Kona Coffee Council

Aloha, E' Komo Mai! (Welcome!)

The Kona Coffee Council is an organization of Hawai'i farmers who grow, process and sell the World's Best coffee! Kona Coffee is grown only in the Kona district on the west side of Hawai'i Island (the Big Island), where it has developed over 175 years. These heritage trees thrive in the unique combination of sunshine, rainfall, location, and volcanic soil - only available in Kona, to create our award-winning coffees.
Rocky volcano slopes nurture it.
Sun-drenched mornings ripen it.
Misty afternoons refresh it.
Six hundred farmers meticulously handpick it.

Please explore our site to learn all about our product and why we are proud of it.


Did you know that Hawai'i is the only state in the US to commercially grow coffee and among the islands here, only the Kona district grows this gourmet treat? Because of our rocky location and the fact that the coffee 'cherry' does not ripen all at the same time, we cannot mechanically harvest our trees. Since we must inspect each bean as we pick them, you are assured a perfect cup of coffee, which was picked when ripe, and not a combination of immature or overripe beans.

Whichever producer you buy from, look for the Kona Coffee Council's "Seal of Approval" (as shown in the upper left corner of this page) on each bag you buy, to ensure that you are getting the best: 100% Kona Coffee!


Be Prepared! Hawaii’s Hurricane Season Continues Through November
Here are a few tips for being prepared with the approaching hurricane and what you can do if damage occurs to your farm. 

Stay informed and updated:
Central Pacific Hurricane Center: http://www.prh.noaa.gov/cphc/
Hawaii Emergency Management Agency: http://dod.hawaii.gov/hiema/
Hawaii County Civil Defense Agency: http://www.hawaiicounty.gov/active-alerts/
National Weather Service Honolulu Forecast Office: http://www.prh.noaa.gov/hnl/
The Pacific Disaster Center's Disaster Alert app: https://disasteralert.pdc.org/disasteralert/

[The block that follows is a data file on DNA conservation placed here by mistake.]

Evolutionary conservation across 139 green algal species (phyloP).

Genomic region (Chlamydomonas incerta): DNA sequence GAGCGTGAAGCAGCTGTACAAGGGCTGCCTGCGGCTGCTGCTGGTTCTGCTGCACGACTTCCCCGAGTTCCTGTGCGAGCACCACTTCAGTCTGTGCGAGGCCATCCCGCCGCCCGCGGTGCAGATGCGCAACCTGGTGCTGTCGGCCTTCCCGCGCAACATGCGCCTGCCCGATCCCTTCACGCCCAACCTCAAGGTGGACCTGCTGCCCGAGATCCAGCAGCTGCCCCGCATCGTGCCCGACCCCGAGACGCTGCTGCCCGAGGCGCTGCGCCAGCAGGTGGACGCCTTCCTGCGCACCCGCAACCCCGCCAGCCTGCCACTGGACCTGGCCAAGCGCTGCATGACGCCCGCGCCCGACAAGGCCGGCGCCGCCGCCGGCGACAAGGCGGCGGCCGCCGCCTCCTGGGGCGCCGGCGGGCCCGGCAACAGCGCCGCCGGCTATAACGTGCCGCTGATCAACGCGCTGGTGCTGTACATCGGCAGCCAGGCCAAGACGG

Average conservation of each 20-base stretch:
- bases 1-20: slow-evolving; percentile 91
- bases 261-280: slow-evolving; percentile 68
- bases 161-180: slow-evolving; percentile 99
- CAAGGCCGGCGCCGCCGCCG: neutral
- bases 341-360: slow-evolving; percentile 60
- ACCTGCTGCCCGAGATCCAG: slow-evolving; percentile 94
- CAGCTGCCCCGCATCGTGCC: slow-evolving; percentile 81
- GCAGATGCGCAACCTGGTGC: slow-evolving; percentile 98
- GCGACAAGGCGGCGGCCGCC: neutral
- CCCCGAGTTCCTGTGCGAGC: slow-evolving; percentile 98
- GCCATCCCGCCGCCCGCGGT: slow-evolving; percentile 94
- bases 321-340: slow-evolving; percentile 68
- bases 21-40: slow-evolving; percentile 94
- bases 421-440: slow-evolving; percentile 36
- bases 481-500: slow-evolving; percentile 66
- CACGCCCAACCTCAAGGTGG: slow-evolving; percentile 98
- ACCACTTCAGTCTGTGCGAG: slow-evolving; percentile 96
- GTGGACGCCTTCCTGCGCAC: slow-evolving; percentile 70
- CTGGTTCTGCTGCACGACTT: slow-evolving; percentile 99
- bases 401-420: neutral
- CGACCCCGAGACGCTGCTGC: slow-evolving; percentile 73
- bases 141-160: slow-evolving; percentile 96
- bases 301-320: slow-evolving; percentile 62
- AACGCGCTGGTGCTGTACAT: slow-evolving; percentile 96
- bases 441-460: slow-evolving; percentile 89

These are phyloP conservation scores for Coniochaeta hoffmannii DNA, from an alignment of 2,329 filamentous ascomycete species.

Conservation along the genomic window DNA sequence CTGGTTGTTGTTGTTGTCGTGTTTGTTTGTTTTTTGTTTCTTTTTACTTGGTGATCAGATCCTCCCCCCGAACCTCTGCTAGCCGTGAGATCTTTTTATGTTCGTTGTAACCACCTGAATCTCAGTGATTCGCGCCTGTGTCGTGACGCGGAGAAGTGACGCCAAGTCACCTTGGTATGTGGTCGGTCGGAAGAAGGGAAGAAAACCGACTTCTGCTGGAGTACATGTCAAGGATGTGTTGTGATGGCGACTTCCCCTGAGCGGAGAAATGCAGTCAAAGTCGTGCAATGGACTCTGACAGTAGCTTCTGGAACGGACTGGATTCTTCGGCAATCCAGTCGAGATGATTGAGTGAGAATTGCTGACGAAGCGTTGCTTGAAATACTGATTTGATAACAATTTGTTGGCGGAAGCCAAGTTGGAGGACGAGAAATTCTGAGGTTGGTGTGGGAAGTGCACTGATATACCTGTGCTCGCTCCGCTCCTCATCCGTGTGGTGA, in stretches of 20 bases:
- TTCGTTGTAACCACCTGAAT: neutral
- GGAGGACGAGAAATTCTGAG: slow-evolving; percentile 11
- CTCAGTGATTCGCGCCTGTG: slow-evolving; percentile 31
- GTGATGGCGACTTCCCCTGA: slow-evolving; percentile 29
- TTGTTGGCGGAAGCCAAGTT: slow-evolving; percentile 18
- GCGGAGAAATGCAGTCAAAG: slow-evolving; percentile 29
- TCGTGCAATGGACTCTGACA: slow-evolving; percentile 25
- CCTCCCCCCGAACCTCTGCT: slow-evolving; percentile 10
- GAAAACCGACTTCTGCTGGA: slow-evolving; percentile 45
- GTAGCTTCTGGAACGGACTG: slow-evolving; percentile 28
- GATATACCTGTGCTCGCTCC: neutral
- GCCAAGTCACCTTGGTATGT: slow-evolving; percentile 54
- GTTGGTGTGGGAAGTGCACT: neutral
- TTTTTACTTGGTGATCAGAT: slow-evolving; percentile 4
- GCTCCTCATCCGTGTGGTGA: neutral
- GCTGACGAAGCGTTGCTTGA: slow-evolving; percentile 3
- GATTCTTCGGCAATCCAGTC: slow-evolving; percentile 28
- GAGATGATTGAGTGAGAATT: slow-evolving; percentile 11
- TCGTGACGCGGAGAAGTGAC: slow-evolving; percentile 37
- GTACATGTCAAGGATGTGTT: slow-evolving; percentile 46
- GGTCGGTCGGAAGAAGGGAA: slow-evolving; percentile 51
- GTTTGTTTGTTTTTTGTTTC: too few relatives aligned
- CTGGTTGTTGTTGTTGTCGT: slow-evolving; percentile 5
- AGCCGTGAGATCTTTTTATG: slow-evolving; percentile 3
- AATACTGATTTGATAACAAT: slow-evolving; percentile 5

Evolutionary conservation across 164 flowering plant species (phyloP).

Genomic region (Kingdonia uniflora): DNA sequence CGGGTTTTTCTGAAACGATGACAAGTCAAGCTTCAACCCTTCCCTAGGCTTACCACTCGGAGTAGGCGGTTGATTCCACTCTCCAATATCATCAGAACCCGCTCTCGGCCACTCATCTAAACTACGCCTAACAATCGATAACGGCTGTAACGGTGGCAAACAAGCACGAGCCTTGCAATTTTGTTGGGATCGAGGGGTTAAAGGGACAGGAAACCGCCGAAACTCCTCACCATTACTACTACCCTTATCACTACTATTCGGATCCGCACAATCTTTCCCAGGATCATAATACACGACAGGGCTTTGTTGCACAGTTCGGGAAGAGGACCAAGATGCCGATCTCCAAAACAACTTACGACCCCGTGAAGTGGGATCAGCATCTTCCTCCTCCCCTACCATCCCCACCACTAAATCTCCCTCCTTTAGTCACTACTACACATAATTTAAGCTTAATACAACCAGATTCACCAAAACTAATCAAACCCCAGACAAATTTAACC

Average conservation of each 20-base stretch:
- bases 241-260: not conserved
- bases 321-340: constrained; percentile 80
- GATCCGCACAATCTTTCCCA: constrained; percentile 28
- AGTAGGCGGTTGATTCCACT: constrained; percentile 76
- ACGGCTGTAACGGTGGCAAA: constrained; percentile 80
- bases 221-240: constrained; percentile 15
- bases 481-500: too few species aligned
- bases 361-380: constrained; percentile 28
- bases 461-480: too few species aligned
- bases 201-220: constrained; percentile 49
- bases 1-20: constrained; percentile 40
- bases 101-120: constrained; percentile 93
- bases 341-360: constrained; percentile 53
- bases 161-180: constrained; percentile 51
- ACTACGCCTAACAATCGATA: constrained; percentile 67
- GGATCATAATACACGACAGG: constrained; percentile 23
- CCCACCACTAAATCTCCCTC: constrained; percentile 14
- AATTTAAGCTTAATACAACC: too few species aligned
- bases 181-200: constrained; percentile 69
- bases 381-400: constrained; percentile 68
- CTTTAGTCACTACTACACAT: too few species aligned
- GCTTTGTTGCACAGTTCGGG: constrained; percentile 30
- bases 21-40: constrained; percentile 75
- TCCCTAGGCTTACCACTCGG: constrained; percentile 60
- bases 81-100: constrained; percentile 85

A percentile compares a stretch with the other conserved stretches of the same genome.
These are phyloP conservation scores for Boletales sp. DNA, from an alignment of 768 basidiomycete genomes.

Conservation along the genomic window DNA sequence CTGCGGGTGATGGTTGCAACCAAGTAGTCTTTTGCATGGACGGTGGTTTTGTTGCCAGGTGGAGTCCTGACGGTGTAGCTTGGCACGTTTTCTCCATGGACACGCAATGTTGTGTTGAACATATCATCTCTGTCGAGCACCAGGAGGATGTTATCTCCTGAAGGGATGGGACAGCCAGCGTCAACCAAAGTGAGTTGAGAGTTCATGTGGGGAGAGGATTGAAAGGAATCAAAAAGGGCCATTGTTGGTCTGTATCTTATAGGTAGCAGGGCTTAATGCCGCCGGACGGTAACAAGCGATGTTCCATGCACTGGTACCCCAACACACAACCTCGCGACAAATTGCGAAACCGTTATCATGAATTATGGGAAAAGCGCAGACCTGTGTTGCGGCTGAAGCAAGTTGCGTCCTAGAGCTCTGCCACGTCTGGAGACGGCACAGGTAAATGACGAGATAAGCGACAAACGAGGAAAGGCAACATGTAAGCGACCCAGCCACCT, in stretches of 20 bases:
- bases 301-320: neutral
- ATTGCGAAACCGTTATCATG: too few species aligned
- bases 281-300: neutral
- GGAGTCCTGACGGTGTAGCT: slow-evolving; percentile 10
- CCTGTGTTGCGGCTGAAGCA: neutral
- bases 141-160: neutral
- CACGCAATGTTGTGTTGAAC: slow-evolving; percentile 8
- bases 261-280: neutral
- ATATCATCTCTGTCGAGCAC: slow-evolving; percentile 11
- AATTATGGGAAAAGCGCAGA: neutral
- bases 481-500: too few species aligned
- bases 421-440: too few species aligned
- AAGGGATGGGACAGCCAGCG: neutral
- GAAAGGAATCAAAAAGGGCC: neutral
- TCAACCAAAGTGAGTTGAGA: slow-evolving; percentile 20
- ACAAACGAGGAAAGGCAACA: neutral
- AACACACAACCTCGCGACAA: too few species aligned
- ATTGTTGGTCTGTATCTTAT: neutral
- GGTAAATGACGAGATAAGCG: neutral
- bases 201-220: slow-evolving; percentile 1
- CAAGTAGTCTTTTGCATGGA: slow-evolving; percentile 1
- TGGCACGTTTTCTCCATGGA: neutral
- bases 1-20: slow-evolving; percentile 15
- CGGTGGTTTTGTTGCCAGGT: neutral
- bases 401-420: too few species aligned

Take precautions to minimize farm, home and property damage:
Discuss emergency preparedness actions with friends, family and employees, for human safety as well as the welfare of pets and animals. Make a list of family and employee contact information that includes both cell numbers and land line numbers in the event of long-term power outages. Establish a means to communicate with your employees and let them know what you expect of them after a storm.
Officials recommend a 14-day emergency supply, including at least 1 gallon of potable water per person per day and enough to share with your feather and fur-babies.
Clean up your property of items that could become projectiles, causing damage during strong winds. If possible, remove tarps from tents and plastic/shade cloths from hoop houses and greenhouse structures, prior to a hurricane making landfall, or when it’s windy enough to cause structures to “liftoff”. Secure doors, windows, and large equipment and machinery.

Know where your irrigation valves as well as gas and electric mains (if any) are located. And know how to shut them off in an emergency. Stock up on gas for generators and other needed equipment.

If your home, farm, trees, and/or structures sustain damages from high winds and/or rain, contact your home and crop insurance agents immediately.

***BEFORE YOU BEGIN CLEAN UP, document all damages with (clear and focused) photos and/or video. Review your inventory and take note of anything damaged or missing.

If you would like information about crop insurance, visit: http://bit.ly/2eVzuc5. Click on “List of Crops That Can Be Insured” on the left side of the page or scroll down until you see photos of fruit and nut trees. There you can click on factsheets for Hawaii’s insurable crops.

Be safe!

College of Tropical Agriculture and Human Resources
Updates from Andrea Kawabata,
 Associate Extension Agent for Coffee and Orchard Crops

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